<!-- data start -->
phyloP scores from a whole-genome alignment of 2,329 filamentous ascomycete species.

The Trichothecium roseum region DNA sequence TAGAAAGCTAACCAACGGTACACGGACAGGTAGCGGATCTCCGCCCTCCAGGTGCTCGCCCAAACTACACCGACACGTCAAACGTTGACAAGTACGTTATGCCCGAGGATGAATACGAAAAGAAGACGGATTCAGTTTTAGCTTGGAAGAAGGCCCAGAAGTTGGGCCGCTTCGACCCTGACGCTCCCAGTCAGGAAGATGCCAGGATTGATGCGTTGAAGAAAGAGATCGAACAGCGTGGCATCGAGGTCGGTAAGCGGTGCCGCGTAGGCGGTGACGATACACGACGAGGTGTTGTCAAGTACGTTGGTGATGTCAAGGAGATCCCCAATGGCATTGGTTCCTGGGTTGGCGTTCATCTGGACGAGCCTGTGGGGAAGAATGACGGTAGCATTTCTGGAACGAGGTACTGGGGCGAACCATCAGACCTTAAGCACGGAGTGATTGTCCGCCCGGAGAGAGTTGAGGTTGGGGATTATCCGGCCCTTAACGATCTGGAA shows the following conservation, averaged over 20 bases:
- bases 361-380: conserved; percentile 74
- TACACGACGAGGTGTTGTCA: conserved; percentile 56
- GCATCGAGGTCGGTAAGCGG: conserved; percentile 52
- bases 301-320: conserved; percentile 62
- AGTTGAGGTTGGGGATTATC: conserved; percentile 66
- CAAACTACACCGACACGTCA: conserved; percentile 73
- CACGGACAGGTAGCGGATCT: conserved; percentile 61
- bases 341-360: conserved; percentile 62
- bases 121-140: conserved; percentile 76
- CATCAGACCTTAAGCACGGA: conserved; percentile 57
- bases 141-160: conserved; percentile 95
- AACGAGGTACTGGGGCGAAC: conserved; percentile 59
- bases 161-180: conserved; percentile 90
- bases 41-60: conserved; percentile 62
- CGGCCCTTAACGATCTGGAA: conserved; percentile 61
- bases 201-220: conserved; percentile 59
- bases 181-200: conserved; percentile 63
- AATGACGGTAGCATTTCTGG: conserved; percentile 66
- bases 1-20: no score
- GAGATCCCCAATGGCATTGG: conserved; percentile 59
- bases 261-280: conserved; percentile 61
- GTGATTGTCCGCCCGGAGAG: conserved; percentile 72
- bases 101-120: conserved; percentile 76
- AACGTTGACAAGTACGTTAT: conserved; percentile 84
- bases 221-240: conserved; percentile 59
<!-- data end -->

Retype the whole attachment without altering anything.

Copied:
phyloP scores from a whole-genome alignment of 2,329 filamentous ascomycete species.

The Trichothecium roseum region DNA sequence TAGAAAGCTAACCAACGGTACACGGACAGGTAGCGGATCTCCGCCCTCCAGGTGCTCGCCCAAACTACACCGACACGTCAAACGTTGACAAGTACGTTATGCCCGAGGATGAATACGAAAAGAAGACGGATTCAGTTTTAGCTTGGAAGAAGGCCCAGAAGTTGGGCCGCTTCGACCCTGACGCTCCCAGTCAGGAAGATGCCAGGATTGATGCGTTGAAGAAAGAGATCGAACAGCGTGGCATCGAGGTCGGTAAGCGGTGCCGCGTAGGCGGTGACGATACACGACGAGGTGTTGTCAAGTACGTTGGTGATGTCAAGGAGATCCCCAATGGCATTGGTTCCTGGGTTGGCGTTCATCTGGACGAGCCTGTGGGGAAGAATGACGGTAGCATTTCTGGAACGAGGTACTGGGGCGAACCATCAGACCTTAAGCACGGAGTGATTGTCCGCCCGGAGAGAGTTGAGGTTGGGGATTATCCGGCCCTTAACGATCTGGAA shows the following conservation, averaged over 20 bases:
- bases 361-380: conserved; percentile 74
- TACACGACGAGGTGTTGTCA: conserved; percentile 56
- GCATCGAGGTCGGTAAGCGG: conserved; percentile 52
- bases 301-320: conserved; percentile 62
- AGTTGAGGTTGGGGATTATC: conserved; percentile 66
- CAAACTACACCGACACGTCA: conserved; percentile 73
- CACGGACAGGTAGCGGATCT: conserved; percentile 61
- bases 341-360: conserved; percentile 62
- bases 121-140: conserved; percentile 76
- CATCAGACCTTAAGCACGGA: conserved; percentile 57
- bases 141-160: conserved; percentile 95
- AACGAGGTACTGGGGCGAAC: conserved; percentile 59
- bases 161-180: conserved; percentile 90
- bases 41-60: conserved; percentile 62
- CGGCCCTTAACGATCTGGAA: conserved; percentile 61
- bases 201-220: conserved; percentile 59
- bases 181-200: conserved; percentile 63
- AATGACGGTAGCATTTCTGG: conserved; percentile 66
- bases 1-20: no score
- GAGATCCCCAATGGCATTGG: conserved; percentile 59
- bases 261-280: conserved; percentile 61
- GTGATTGTCCGCCCGGAGAG: conserved; percentile 72
- bases 101-120: conserved; percentile 76
- AACGTTGACAAGTACGTTAT: conserved; percentile 84
- bases 221-240: conserved; percentile 59